Market Standards

The Importance of Proper Packing

April 2007

With recent high metal prices leading to a large influx of metal in to the London Market, some of the vaults in London have noticed that in some cases, refiners have been taking insufficient care in ensuring that the physical appearance of bars is up to standard and just as importantly, that bars are being securely and safely packed. Although the issues in this paper apply to both gold and silver, the problems experienced to date mainly relate to silver, no doubt because production, packing and transport costs as a percentage of the underlying metal value are much greater than for gold and the pressure to cut costs is therefore that much greater.

In recent years, health and safety regulations have become increasingly strict as governments have sought to minimise risks to workers in all fields of human activity, including operations in the bullion market which involve shipment, handling and storage of bullion bars. As a consequence, vault managers are required to carefully examine shipments of bars arriving at their premises to ensure that they pose no significant risk of accident. In the event of a serious accident, it is quite possible that their vault could be closed down (at least temporarily) with heavy fines being imposed. It is important to appreciate that vault managers have the absolute right to refuse to take delivery of metal which in their view does not comply with the LBMA Good Delivery specifications or where they consider the state of the packing to pose a potential safety hazard or the method of transport may result in a breach of security. In the event of bars being rejected, the producer, carrier or customer of the Market may not only be responsible for the cost of having the bullion repacked but also for any funding costs incurred by the intended recipient if the bullion cannot be delivered on the due date.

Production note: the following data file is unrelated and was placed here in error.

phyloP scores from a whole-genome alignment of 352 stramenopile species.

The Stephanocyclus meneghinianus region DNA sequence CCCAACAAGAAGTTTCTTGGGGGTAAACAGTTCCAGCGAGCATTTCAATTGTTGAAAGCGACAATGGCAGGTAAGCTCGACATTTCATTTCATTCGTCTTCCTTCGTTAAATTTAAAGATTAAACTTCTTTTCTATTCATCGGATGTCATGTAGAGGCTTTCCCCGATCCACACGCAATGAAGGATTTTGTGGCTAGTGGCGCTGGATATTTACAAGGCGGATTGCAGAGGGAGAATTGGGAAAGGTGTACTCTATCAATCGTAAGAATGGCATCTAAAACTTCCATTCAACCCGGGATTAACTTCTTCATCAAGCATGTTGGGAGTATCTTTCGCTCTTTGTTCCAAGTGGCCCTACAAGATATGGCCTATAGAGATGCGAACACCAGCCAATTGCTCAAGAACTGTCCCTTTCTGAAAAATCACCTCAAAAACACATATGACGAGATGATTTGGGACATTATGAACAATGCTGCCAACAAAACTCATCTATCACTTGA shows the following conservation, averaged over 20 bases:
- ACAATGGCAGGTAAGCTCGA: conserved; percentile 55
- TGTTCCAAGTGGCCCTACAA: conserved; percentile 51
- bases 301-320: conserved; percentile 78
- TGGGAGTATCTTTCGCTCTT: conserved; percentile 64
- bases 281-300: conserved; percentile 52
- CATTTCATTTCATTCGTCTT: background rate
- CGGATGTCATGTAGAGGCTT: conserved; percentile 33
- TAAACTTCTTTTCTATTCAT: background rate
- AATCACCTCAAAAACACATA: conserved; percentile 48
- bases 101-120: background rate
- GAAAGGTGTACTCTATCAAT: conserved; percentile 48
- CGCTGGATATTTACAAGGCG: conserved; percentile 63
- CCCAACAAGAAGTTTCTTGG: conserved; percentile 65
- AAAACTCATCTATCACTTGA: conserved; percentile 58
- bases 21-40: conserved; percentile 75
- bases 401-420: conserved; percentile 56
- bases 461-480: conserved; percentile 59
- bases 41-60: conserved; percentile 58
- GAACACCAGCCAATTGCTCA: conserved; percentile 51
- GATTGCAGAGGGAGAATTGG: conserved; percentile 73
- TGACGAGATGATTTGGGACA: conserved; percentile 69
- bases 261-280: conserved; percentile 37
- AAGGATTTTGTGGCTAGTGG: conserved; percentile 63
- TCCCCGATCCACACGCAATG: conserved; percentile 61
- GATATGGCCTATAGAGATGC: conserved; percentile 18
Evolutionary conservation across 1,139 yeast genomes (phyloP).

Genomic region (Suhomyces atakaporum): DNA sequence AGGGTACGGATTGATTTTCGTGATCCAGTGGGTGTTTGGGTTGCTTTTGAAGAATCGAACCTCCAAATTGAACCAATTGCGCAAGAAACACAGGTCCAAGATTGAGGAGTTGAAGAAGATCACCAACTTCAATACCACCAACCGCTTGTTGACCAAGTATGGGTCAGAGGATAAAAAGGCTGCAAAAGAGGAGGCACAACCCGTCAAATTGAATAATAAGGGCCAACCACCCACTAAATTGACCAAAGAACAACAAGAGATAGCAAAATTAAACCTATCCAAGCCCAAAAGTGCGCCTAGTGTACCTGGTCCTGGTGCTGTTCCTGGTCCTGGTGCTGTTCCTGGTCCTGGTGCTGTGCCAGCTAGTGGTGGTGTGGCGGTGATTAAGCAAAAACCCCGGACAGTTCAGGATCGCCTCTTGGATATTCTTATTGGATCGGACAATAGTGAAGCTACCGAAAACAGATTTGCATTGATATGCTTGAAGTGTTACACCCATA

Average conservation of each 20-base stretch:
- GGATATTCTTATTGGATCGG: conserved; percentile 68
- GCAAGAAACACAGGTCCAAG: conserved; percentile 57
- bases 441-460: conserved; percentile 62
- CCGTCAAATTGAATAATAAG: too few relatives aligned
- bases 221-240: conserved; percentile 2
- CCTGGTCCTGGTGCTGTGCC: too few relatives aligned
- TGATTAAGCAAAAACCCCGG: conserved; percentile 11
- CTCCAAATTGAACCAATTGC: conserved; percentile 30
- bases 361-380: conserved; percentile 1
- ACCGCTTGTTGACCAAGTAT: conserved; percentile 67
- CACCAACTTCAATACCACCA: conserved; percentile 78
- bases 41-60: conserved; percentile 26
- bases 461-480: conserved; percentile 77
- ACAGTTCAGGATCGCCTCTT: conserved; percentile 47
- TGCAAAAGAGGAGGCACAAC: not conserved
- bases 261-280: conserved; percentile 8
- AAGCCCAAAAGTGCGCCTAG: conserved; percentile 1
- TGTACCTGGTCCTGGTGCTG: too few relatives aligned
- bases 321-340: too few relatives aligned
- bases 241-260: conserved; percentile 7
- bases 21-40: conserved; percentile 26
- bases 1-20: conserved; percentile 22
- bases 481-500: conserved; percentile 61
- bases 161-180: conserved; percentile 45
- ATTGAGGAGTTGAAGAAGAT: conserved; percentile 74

What makes for dangerous packing?

1. Bar Finish

The top surface of the bar should not have excessive shrinkage and the top and bottom surfaces should not have raised projections as either of these factors can contribute to a stack of bars being unstable.

End elevations should not have a raised lug as seen on Chinese silver; if these are present the bars should be classed as NGD and rejected by the vault manager. It is important that bars are uniform in shape and not tapered either in their length or width. Sharp edges are also unacceptable as this can result in injury to handlers when unpacking or moving the bars.

2. Packing


Preferred Standards:

  • Gold bars should be placed on well-constructed pallets made of sturdy wood that individually can carry one tonne (the recommended maximum per pallet) and be capable of being stacked up to six pallets high.

Recommended pallet dimensions are:

  • L 600 mm x W 700 mm x H 140 mm

The thickness of timber used should be at least 25mm. A gap of 100mm is also required to allow standard fork lifting equipment to move the pallet and metal.

  • The bars should be adequately strapped such that when being moved on a fork lift or Collis truck that might be brought to a sharp halt the bars will not topple with the generated forward momentum. It is preferable that bars should be protected with bubble wrap or something similar to prevent bars rubbing together whilst in transit.
  • Gold bars should be packed in wood, plastic or carbon fibre boxes and securely strapped to each pallet whilst in transit. Boxes need to be marked with the packed weight and a unique reference number. Alternatively 40 bars (500 kilos) packed on a pallet and covered in a plastic tote is acceptable. The tote should be nailed to the base of the pallet with a lid with drill holes allowing for metal pull tight seals at each corner to seal the tote. Suitable metal/nylon banding should be used to band the box itself.

The image below provides one example of how the London Bullion market custodians expect metal to be prepared for safe transit via air: